VATICAN CITY, April 16, (Agencies): Pope Francis urged an end to “horror and death” in Syria on Sunday as he celebrated the traditional Easter Day Holy Mass in Rome. The Easter Holy Mass, the highlight of the Christian calendar began under a cloudy sky where worshippers had gathered since the early hours to gain access amid tight security. After a short bout of heavy rain, the pontiff gave his traditional Urbi et Orbi blessing, to the city and the world, in which he prayed for those suffering from war, famine and political unrest, highlighting Syria, but also Ukraine and conflict zones in Africa. He expressed hope that Jesus’ own sacrifice might “sustain the efforts of all those actively engaged in bringing comfort and relief to the civil population in Syria, prey to a war that continues to sow horror and death.” And he prayed for peace for the entire Middle East “beginning with the Holy Land, as well as in Iraq and Yemen.” He also spoke out against the hostilities and famine in Africa, notably in South Sudan, Sudan, Somalia and the Democratic Republic of Congo. He further urged world leaders to hear the message of peace as they contend with “the complex and often dramatic situations of today’s world,” and to work “to prevent the spread of conflicts and to put a halt to the arms trade.”
Without mentioning Venezuela by name, Pope Francis also alluded to political and social tensions in Latin America, expressing the hope that the “common good of societies” would prevail. “May it be possible for bridges of dialogue to be built, by continuing to fight the scourge of corruption and to seek viable and peaceful solutions to disputes, for progress and the strengthening of democratic institutions in complete respect for the rule of law,” he said. Turning his attention to eastern Europe, he asked that “the Good Shepherd come to the aid of Ukraine, still beset by conflict and bloodshed.” Focusing on social and political upheaval in Europe, Francis prayed for God’s blessing on “those experiencing moments of crisis and difficulty, especially due to high unemployment, particularly among young people.” The Holy Mass followed his Good Friday prayer in which he deplored the suffering of migrants, the victims of racism and the persecution of Christians around the world. Easter week got off to a bloody start last Sunday when 45 people were killed in attacks on two Coptic churches in Egypt which were claimed by the Islamic State group. The entire area around St Peter’s Basilica was blocked off, with only several access points for those admitted after having their bags inspected. Access to St Peter’s Square itself was only possible after security checks similar to those at airports. Hundreds of police and security forces stood guard.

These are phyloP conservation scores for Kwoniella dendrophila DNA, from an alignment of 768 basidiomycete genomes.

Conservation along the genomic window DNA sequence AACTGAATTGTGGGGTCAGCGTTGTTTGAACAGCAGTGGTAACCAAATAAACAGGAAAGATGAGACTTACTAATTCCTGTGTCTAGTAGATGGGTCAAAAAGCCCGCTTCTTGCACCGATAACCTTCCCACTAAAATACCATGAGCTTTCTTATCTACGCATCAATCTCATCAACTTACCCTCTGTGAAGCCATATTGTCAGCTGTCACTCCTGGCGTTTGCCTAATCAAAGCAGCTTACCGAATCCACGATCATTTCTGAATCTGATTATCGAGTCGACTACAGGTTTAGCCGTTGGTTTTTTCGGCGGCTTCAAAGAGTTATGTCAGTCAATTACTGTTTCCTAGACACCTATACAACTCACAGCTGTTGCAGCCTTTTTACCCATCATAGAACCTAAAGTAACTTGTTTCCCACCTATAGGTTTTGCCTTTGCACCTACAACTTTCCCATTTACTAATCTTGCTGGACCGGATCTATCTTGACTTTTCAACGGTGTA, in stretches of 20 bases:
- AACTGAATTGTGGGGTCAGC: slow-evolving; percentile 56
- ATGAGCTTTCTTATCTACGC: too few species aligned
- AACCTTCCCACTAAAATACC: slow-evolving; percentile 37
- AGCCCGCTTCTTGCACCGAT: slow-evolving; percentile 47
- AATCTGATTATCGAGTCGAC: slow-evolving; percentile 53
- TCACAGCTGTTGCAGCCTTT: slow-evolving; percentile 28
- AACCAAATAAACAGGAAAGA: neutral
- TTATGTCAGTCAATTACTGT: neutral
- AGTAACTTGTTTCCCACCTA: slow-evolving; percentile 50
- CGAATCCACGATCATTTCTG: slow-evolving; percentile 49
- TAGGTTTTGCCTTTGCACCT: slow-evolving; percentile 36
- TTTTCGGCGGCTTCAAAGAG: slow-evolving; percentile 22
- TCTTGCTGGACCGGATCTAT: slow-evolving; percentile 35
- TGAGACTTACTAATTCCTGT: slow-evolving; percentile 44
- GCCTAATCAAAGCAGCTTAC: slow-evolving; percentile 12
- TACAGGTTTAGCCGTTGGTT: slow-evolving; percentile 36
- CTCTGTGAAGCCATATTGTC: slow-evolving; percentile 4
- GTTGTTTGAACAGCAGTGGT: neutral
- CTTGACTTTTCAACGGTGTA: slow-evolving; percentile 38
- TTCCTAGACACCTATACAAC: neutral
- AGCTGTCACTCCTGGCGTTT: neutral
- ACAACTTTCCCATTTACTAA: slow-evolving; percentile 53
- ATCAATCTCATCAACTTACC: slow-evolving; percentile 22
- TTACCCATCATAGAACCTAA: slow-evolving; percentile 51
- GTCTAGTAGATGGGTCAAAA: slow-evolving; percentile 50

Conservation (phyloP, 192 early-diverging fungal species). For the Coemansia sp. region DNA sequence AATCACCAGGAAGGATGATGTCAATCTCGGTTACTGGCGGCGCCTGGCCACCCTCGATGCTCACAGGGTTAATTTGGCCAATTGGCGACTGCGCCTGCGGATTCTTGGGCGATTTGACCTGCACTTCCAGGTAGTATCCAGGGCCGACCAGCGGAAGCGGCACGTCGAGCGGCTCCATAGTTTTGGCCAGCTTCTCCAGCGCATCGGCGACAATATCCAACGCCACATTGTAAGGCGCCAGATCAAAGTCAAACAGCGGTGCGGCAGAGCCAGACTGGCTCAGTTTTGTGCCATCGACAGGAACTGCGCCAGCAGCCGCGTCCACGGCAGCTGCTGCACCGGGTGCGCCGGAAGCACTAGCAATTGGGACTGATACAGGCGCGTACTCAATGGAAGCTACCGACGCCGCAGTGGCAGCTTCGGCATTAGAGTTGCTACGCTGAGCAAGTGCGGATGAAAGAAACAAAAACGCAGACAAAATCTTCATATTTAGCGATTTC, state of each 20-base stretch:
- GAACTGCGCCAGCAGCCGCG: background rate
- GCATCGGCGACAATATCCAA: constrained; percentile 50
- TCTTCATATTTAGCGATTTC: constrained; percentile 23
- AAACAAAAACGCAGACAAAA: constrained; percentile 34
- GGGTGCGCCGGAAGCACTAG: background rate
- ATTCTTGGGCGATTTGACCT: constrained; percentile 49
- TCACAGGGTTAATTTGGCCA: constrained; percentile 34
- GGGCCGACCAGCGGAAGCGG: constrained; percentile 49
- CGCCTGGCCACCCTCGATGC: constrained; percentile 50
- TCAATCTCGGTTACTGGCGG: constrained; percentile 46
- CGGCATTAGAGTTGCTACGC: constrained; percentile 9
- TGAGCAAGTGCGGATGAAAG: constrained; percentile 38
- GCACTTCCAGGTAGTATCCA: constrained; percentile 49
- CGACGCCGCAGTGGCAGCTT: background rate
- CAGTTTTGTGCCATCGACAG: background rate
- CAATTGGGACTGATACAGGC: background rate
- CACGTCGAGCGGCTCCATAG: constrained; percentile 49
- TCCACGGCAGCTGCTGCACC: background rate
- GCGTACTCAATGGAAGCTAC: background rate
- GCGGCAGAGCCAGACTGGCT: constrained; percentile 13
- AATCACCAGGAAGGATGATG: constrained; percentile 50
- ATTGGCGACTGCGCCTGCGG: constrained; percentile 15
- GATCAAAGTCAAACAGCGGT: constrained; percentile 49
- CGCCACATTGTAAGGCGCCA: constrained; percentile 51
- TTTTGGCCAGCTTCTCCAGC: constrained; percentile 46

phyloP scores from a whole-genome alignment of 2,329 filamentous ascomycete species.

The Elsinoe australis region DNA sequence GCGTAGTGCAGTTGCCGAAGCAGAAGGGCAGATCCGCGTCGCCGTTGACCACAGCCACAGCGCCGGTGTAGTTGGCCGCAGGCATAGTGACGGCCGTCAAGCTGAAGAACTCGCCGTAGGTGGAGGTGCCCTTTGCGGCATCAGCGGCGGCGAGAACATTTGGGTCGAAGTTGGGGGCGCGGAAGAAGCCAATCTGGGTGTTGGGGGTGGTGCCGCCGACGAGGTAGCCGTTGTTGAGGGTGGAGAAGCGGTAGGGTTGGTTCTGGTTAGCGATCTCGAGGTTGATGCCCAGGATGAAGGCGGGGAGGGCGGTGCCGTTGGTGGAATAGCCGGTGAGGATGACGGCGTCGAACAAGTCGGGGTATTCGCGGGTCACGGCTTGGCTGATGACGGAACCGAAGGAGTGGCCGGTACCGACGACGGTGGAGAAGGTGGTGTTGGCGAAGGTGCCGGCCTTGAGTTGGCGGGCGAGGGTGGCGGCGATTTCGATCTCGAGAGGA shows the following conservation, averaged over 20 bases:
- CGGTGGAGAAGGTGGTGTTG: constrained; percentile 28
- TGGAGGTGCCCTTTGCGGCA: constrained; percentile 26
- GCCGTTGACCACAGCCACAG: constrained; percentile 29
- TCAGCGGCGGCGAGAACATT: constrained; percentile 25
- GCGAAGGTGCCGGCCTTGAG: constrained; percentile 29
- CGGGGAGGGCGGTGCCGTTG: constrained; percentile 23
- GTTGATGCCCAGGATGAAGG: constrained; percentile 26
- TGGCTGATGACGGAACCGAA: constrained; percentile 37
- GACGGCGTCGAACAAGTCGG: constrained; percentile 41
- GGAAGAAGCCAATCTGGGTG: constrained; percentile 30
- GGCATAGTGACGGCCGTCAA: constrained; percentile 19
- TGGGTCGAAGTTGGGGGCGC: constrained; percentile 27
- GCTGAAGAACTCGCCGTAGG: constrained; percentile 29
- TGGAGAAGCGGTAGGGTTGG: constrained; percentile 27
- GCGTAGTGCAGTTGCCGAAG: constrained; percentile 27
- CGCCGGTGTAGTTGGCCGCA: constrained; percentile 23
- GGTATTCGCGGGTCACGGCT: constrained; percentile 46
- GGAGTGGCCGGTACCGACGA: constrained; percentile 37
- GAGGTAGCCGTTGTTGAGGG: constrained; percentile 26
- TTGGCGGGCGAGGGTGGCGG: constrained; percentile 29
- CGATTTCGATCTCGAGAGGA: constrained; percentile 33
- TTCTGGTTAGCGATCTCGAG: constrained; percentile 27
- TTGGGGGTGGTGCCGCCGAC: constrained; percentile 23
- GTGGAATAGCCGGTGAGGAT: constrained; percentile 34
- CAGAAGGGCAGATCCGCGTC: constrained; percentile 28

Sunday also saw Francis’ retired predecessor Pope Benedict XVI turn 90 marked by a quiet celebration at the restored convent where he lives within the Vatican grounds. “There will doubtless be something on the menu to mark his birthday,” former Vatican spokesman Father Federico Lombardi told reporters last week. Benedict’s brother will join a small group of old friends on Monday for a birthday party at which they will celebrate with a few “Bavarian songs,” Benedict’s personal secretary Georg Gaenswein told Italian media. “He will see his brother Georg, which will be the best present for him,” he said. To mark the occasion, the Vatican stamp and coin office has released a series of stamps marking important events in the two millennia history of the church. Benedict stepped down in 2013 citing his increased frailty. He was the first pontiff to do so in 600 years.
Meanwhile, millions of Orthodox Christians around the world have celebrated Easter in overnight services and with “Holy Fire” from Jerusalem, commemorating the day followers believe that Jesus was resurrected nearly 2,000 years ago. This year the Orthodox churches celebrate Easter on the same Sunday that Roman Catholics and Protestants mark the holy festival. The Western Christian church follows the Gregorian calendar, while the Eastern Orthodox uses the older Julian calendar and the two Easters are often weeks apart. Ecumenical Patriarch Bartholomew I, who is the spiritual leader of the world’s Orthodox Christian faithful, delivered a message of peace during the midnight service at the Patriarchate in Istanbul. “Our faith is alive, because it is based on the event of the resurrection of Christ,” Bartholomew said. In his official Easter message issued earlier in the week, Bartholomew urged strong faith in the face of the world’s tribulations.